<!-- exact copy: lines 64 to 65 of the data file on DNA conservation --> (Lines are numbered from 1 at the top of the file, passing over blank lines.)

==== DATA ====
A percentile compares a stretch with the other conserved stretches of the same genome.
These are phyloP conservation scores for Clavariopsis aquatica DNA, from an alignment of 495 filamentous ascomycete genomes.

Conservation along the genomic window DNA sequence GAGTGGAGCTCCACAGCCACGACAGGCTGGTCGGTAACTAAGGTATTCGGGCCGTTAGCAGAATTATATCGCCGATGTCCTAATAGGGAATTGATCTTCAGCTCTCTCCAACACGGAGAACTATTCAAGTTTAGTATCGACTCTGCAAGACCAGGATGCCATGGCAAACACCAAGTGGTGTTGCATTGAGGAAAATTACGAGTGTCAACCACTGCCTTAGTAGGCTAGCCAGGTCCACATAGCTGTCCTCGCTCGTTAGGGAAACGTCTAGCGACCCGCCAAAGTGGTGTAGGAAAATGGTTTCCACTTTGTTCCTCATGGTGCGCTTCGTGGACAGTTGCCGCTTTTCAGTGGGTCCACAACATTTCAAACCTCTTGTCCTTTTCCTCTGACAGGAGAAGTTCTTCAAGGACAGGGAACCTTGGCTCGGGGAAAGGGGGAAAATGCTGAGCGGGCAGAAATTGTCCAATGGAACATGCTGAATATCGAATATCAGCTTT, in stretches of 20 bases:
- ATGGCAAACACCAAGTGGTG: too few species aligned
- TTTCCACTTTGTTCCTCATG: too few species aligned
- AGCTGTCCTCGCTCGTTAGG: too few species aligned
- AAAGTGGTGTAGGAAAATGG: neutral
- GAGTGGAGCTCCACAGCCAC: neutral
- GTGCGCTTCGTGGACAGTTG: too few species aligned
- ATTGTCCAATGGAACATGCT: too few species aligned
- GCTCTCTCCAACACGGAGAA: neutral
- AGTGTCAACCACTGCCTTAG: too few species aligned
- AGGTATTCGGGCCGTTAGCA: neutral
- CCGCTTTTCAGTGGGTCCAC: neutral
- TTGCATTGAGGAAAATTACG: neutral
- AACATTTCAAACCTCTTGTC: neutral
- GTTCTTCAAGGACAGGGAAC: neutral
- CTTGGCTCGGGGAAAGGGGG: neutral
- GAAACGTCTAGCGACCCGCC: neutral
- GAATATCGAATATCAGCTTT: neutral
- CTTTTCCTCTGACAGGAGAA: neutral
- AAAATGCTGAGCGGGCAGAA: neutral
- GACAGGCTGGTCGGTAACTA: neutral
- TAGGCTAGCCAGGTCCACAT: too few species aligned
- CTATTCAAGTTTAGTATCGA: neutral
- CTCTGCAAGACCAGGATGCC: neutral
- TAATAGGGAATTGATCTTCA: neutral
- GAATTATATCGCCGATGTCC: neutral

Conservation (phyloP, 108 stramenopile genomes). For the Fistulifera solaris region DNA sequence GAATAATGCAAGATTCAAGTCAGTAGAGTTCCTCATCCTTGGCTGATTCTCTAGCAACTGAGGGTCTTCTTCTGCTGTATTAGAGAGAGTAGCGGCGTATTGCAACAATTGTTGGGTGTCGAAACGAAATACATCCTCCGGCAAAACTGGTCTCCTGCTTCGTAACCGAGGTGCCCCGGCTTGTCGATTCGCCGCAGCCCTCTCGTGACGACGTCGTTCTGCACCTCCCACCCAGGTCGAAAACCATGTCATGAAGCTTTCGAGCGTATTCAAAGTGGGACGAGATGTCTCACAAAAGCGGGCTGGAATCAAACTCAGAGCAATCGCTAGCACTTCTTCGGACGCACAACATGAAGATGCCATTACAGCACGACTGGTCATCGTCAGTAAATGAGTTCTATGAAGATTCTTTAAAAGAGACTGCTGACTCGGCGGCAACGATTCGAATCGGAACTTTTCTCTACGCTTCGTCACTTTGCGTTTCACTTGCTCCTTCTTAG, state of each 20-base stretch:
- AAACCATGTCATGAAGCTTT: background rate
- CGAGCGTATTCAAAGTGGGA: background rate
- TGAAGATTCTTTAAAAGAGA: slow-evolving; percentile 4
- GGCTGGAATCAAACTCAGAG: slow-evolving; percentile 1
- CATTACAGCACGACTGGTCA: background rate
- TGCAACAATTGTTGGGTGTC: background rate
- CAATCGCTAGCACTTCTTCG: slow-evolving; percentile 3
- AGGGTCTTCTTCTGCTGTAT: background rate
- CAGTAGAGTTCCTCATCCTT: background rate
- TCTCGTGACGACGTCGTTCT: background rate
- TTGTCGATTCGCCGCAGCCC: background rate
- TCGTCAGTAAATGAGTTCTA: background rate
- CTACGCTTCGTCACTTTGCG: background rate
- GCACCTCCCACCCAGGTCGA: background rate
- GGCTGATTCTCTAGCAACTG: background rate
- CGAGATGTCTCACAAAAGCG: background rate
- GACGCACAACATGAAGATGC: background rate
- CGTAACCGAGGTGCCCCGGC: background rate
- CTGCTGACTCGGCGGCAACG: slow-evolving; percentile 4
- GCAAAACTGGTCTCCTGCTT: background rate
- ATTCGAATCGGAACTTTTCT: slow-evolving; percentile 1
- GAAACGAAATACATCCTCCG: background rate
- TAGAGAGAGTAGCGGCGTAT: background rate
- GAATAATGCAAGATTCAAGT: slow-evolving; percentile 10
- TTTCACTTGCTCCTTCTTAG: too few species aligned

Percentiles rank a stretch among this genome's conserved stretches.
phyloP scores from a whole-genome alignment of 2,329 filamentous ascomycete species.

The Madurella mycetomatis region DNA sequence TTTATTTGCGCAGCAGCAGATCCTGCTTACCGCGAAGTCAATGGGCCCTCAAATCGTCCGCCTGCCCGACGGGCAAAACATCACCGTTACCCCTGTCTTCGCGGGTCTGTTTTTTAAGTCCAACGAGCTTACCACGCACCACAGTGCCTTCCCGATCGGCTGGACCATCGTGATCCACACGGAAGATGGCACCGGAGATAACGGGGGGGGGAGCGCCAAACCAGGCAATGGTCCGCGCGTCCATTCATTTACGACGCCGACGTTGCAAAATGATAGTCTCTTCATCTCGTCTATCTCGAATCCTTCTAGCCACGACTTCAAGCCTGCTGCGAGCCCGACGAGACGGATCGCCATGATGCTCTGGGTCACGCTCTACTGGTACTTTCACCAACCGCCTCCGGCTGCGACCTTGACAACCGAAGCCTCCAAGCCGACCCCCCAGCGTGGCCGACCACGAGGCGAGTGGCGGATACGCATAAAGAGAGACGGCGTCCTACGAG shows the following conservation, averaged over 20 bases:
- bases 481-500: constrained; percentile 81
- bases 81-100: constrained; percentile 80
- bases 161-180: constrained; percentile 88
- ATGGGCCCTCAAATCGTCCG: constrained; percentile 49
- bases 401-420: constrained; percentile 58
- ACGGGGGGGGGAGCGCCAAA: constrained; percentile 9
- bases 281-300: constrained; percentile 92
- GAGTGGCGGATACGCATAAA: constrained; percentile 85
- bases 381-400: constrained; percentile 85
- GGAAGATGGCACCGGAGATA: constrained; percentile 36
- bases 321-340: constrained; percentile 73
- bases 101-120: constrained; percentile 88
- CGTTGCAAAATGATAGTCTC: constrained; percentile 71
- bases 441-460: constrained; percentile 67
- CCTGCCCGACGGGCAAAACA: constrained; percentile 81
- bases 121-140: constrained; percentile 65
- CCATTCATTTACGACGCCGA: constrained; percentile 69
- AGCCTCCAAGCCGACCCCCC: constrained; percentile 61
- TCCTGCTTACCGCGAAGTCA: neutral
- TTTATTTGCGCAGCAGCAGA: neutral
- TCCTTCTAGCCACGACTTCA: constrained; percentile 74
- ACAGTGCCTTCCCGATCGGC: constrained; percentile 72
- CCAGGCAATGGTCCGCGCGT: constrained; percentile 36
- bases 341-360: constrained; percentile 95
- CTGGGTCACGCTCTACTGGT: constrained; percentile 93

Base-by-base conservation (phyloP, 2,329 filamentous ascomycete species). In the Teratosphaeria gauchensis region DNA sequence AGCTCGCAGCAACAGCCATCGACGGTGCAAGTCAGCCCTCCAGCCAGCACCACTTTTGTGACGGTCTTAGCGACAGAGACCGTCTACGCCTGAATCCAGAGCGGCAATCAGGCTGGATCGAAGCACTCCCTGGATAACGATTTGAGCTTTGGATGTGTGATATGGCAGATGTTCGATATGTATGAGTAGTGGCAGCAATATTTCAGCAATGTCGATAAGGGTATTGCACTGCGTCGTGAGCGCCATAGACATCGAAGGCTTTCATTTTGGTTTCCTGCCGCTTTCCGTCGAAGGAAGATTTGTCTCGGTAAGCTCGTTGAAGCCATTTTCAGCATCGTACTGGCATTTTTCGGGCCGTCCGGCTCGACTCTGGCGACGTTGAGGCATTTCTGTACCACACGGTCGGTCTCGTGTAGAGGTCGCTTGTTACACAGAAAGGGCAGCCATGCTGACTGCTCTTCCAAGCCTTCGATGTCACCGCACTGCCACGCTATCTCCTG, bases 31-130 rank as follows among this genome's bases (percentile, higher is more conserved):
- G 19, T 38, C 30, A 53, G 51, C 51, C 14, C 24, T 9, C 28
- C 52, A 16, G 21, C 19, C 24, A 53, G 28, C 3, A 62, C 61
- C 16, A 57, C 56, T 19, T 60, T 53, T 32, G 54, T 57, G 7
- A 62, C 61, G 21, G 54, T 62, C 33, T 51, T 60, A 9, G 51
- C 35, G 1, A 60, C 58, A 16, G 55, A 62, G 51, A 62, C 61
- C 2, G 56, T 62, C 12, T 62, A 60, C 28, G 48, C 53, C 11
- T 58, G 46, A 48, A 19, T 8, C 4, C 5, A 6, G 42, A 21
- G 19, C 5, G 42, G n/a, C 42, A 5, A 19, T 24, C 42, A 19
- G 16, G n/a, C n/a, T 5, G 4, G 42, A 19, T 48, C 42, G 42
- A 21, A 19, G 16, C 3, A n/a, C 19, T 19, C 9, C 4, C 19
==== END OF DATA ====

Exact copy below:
- bases 281-300: constrained; percentile 92
- GAGTGGCGGATACGCATAAA: constrained; percentile 85